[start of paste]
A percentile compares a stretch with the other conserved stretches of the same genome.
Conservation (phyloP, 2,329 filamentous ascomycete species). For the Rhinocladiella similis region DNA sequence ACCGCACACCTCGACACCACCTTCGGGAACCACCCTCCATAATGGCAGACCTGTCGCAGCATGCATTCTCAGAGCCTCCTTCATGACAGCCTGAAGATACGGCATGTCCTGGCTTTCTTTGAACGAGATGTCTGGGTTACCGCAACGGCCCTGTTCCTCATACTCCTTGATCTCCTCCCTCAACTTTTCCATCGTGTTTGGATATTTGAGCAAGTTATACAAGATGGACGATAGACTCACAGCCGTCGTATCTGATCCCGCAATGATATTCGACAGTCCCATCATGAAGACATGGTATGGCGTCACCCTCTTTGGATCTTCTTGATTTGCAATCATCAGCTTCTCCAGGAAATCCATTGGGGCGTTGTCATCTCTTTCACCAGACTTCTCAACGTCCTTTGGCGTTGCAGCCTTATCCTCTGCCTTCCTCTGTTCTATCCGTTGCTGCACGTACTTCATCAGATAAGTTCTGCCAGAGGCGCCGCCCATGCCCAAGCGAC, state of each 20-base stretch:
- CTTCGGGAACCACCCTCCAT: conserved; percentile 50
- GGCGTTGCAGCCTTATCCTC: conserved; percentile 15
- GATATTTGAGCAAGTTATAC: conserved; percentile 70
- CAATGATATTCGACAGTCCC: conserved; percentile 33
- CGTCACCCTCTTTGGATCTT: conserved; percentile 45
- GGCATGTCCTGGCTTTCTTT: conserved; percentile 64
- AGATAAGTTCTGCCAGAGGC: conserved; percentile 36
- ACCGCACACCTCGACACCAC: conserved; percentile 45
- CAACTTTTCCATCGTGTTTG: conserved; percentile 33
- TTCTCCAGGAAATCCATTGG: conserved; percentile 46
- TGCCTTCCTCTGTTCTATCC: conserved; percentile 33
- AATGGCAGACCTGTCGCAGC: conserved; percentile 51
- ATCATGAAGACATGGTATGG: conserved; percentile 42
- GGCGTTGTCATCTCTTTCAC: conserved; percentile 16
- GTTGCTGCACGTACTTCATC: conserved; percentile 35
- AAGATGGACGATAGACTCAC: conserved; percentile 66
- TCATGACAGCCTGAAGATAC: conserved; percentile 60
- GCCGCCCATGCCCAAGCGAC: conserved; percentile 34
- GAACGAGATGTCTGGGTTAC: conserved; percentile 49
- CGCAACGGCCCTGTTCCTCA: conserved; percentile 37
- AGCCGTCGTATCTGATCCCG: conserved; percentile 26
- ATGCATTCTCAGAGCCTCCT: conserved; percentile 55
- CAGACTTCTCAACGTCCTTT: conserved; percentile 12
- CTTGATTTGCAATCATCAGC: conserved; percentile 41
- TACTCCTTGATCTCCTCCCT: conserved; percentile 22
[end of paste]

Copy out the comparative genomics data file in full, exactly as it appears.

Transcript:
A percentile compares a stretch with the other conserved stretches of the same genome.
Conservation (phyloP, 2,329 filamentous ascomycete species). For the Rhinocladiella similis region DNA sequence ACCGCACACCTCGACACCACCTTCGGGAACCACCCTCCATAATGGCAGACCTGTCGCAGCATGCATTCTCAGAGCCTCCTTCATGACAGCCTGAAGATACGGCATGTCCTGGCTTTCTTTGAACGAGATGTCTGGGTTACCGCAACGGCCCTGTTCCTCATACTCCTTGATCTCCTCCCTCAACTTTTCCATCGTGTTTGGATATTTGAGCAAGTTATACAAGATGGACGATAGACTCACAGCCGTCGTATCTGATCCCGCAATGATATTCGACAGTCCCATCATGAAGACATGGTATGGCGTCACCCTCTTTGGATCTTCTTGATTTGCAATCATCAGCTTCTCCAGGAAATCCATTGGGGCGTTGTCATCTCTTTCACCAGACTTCTCAACGTCCTTTGGCGTTGCAGCCTTATCCTCTGCCTTCCTCTGTTCTATCCGTTGCTGCACGTACTTCATCAGATAAGTTCTGCCAGAGGCGCCGCCCATGCCCAAGCGAC, state of each 20-base stretch:
- CTTCGGGAACCACCCTCCAT: conserved; percentile 50
- GGCGTTGCAGCCTTATCCTC: conserved; percentile 15
- GATATTTGAGCAAGTTATAC: conserved; percentile 70
- CAATGATATTCGACAGTCCC: conserved; percentile 33
- CGTCACCCTCTTTGGATCTT: conserved; percentile 45
- GGCATGTCCTGGCTTTCTTT: conserved; percentile 64
- AGATAAGTTCTGCCAGAGGC: conserved; percentile 36
- ACCGCACACCTCGACACCAC: conserved; percentile 45
- CAACTTTTCCATCGTGTTTG: conserved; percentile 33
- TTCTCCAGGAAATCCATTGG: conserved; percentile 46
- TGCCTTCCTCTGTTCTATCC: conserved; percentile 33
- AATGGCAGACCTGTCGCAGC: conserved; percentile 51
- ATCATGAAGACATGGTATGG: conserved; percentile 42
- GGCGTTGTCATCTCTTTCAC: conserved; percentile 16
- GTTGCTGCACGTACTTCATC: conserved; percentile 35
- AAGATGGACGATAGACTCAC: conserved; percentile 66
- TCATGACAGCCTGAAGATAC: conserved; percentile 60
- GCCGCCCATGCCCAAGCGAC: conserved; percentile 34
- GAACGAGATGTCTGGGTTAC: conserved; percentile 49
- CGCAACGGCCCTGTTCCTCA: conserved; percentile 37
- AGCCGTCGTATCTGATCCCG: conserved; percentile 26
- ATGCATTCTCAGAGCCTCCT: conserved; percentile 55
- CAGACTTCTCAACGTCCTTT: conserved; percentile 12
- CTTGATTTGCAATCATCAGC: conserved; percentile 41
- TACTCCTTGATCTCCTCCCT: conserved; percentile 22